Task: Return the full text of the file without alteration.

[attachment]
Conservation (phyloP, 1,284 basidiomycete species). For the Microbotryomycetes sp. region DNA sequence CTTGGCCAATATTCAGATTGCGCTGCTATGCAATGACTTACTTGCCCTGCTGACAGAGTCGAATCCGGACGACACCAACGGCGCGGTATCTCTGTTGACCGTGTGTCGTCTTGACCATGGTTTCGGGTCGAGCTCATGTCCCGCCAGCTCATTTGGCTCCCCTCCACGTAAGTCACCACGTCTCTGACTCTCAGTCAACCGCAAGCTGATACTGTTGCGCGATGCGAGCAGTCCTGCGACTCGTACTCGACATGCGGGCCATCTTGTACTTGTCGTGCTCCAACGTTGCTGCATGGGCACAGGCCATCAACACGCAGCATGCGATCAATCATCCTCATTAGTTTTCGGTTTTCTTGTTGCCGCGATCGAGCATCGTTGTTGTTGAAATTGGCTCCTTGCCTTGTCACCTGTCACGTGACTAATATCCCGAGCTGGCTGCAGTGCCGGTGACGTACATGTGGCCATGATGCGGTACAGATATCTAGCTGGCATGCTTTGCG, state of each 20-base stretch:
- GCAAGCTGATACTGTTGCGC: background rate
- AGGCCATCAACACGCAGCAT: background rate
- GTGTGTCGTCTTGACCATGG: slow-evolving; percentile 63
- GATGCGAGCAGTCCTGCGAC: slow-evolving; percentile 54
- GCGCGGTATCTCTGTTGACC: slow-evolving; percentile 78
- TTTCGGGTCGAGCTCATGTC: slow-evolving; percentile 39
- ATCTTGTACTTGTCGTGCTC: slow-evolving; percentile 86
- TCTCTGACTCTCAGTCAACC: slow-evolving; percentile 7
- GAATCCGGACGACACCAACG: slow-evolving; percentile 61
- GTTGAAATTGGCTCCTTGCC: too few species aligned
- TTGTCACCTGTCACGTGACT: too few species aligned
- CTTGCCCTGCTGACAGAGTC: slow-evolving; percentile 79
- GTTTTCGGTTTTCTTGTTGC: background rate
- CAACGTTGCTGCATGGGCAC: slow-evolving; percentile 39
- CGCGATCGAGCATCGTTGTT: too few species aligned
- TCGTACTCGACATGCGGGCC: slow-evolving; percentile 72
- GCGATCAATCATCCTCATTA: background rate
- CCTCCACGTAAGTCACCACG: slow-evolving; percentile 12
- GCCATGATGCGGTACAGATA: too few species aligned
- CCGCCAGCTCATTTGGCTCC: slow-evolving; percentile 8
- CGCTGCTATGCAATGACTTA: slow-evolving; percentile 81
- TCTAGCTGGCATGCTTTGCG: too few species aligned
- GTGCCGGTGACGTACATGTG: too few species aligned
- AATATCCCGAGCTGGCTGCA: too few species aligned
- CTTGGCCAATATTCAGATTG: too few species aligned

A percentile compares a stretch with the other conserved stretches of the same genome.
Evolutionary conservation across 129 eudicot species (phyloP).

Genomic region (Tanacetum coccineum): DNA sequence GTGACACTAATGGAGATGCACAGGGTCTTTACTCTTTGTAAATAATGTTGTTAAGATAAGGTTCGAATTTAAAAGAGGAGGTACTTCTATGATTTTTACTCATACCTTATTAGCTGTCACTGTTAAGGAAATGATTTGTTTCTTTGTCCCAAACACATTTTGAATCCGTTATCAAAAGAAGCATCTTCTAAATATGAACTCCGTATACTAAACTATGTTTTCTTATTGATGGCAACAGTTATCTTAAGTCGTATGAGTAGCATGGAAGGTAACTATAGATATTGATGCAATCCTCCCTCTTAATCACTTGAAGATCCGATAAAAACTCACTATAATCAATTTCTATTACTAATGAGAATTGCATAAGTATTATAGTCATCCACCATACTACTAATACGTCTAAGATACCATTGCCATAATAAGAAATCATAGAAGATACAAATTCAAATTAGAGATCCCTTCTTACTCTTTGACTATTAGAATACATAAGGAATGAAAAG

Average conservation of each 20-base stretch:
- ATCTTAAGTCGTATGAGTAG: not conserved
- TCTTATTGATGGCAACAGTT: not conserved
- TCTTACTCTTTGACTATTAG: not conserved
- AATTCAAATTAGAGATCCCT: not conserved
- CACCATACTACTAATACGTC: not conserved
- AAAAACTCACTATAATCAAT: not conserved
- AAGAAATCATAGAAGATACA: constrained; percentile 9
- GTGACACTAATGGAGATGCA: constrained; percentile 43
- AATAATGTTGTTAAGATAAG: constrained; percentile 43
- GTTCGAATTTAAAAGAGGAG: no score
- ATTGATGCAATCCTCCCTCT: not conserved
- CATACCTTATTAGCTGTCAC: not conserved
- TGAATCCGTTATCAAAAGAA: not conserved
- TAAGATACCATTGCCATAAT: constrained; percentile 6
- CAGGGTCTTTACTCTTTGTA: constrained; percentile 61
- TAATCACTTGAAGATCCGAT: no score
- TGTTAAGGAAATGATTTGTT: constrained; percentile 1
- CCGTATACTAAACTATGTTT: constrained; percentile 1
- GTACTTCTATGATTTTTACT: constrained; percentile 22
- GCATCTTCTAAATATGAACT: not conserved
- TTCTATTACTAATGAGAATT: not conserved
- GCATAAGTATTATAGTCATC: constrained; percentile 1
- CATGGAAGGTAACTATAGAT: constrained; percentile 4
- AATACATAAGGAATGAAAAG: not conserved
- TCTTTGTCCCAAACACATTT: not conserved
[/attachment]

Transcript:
Conservation (phyloP, 1,284 basidiomycete species). For the Microbotryomycetes sp. region DNA sequence CTTGGCCAATATTCAGATTGCGCTGCTATGCAATGACTTACTTGCCCTGCTGACAGAGTCGAATCCGGACGACACCAACGGCGCGGTATCTCTGTTGACCGTGTGTCGTCTTGACCATGGTTTCGGGTCGAGCTCATGTCCCGCCAGCTCATTTGGCTCCCCTCCACGTAAGTCACCACGTCTCTGACTCTCAGTCAACCGCAAGCTGATACTGTTGCGCGATGCGAGCAGTCCTGCGACTCGTACTCGACATGCGGGCCATCTTGTACTTGTCGTGCTCCAACGTTGCTGCATGGGCACAGGCCATCAACACGCAGCATGCGATCAATCATCCTCATTAGTTTTCGGTTTTCTTGTTGCCGCGATCGAGCATCGTTGTTGTTGAAATTGGCTCCTTGCCTTGTCACCTGTCACGTGACTAATATCCCGAGCTGGCTGCAGTGCCGGTGACGTACATGTGGCCATGATGCGGTACAGATATCTAGCTGGCATGCTTTGCG, state of each 20-base stretch:
- GCAAGCTGATACTGTTGCGC: background rate
- AGGCCATCAACACGCAGCAT: background rate
- GTGTGTCGTCTTGACCATGG: slow-evolving; percentile 63
- GATGCGAGCAGTCCTGCGAC: slow-evolving; percentile 54
- GCGCGGTATCTCTGTTGACC: slow-evolving; percentile 78
- TTTCGGGTCGAGCTCATGTC: slow-evolving; percentile 39
- ATCTTGTACTTGTCGTGCTC: slow-evolving; percentile 86
- TCTCTGACTCTCAGTCAACC: slow-evolving; percentile 7
- GAATCCGGACGACACCAACG: slow-evolving; percentile 61
- GTTGAAATTGGCTCCTTGCC: too few species aligned
- TTGTCACCTGTCACGTGACT: too few species aligned
- CTTGCCCTGCTGACAGAGTC: slow-evolving; percentile 79
- GTTTTCGGTTTTCTTGTTGC: background rate
- CAACGTTGCTGCATGGGCAC: slow-evolving; percentile 39
- CGCGATCGAGCATCGTTGTT: too few species aligned
- TCGTACTCGACATGCGGGCC: slow-evolving; percentile 72
- GCGATCAATCATCCTCATTA: background rate
- CCTCCACGTAAGTCACCACG: slow-evolving; percentile 12
- GCCATGATGCGGTACAGATA: too few species aligned
- CCGCCAGCTCATTTGGCTCC: slow-evolving; percentile 8
- CGCTGCTATGCAATGACTTA: slow-evolving; percentile 81
- TCTAGCTGGCATGCTTTGCG: too few species aligned
- GTGCCGGTGACGTACATGTG: too few species aligned
- AATATCCCGAGCTGGCTGCA: too few species aligned
- CTTGGCCAATATTCAGATTG: too few species aligned

A percentile compares a stretch with the other conserved stretches of the same genome.
Evolutionary conservation across 129 eudicot species (phyloP).

Genomic region (Tanacetum coccineum): DNA sequence GTGACACTAATGGAGATGCACAGGGTCTTTACTCTTTGTAAATAATGTTGTTAAGATAAGGTTCGAATTTAAAAGAGGAGGTACTTCTATGATTTTTACTCATACCTTATTAGCTGTCACTGTTAAGGAAATGATTTGTTTCTTTGTCCCAAACACATTTTGAATCCGTTATCAAAAGAAGCATCTTCTAAATATGAACTCCGTATACTAAACTATGTTTTCTTATTGATGGCAACAGTTATCTTAAGTCGTATGAGTAGCATGGAAGGTAACTATAGATATTGATGCAATCCTCCCTCTTAATCACTTGAAGATCCGATAAAAACTCACTATAATCAATTTCTATTACTAATGAGAATTGCATAAGTATTATAGTCATCCACCATACTACTAATACGTCTAAGATACCATTGCCATAATAAGAAATCATAGAAGATACAAATTCAAATTAGAGATCCCTTCTTACTCTTTGACTATTAGAATACATAAGGAATGAAAAG

Average conservation of each 20-base stretch:
- ATCTTAAGTCGTATGAGTAG: not conserved
- TCTTATTGATGGCAACAGTT: not conserved
- TCTTACTCTTTGACTATTAG: not conserved
- AATTCAAATTAGAGATCCCT: not conserved
- CACCATACTACTAATACGTC: not conserved
- AAAAACTCACTATAATCAAT: not conserved
- AAGAAATCATAGAAGATACA: constrained; percentile 9
- GTGACACTAATGGAGATGCA: constrained; percentile 43
- AATAATGTTGTTAAGATAAG: constrained; percentile 43
- GTTCGAATTTAAAAGAGGAG: no score
- ATTGATGCAATCCTCCCTCT: not conserved
- CATACCTTATTAGCTGTCAC: not conserved
- TGAATCCGTTATCAAAAGAA: not conserved
- TAAGATACCATTGCCATAAT: constrained; percentile 6
- CAGGGTCTTTACTCTTTGTA: constrained; percentile 61
- TAATCACTTGAAGATCCGAT: no score
- TGTTAAGGAAATGATTTGTT: constrained; percentile 1
- CCGTATACTAAACTATGTTT: constrained; percentile 1
- GTACTTCTATGATTTTTACT: constrained; percentile 22
- GCATCTTCTAAATATGAACT: not conserved
- TTCTATTACTAATGAGAATT: not conserved
- GCATAAGTATTATAGTCATC: constrained; percentile 1
- CATGGAAGGTAACTATAGAT: constrained; percentile 4
- AATACATAAGGAATGAAAAG: not conserved
- TCTTTGTCCCAAACACATTT: not conserved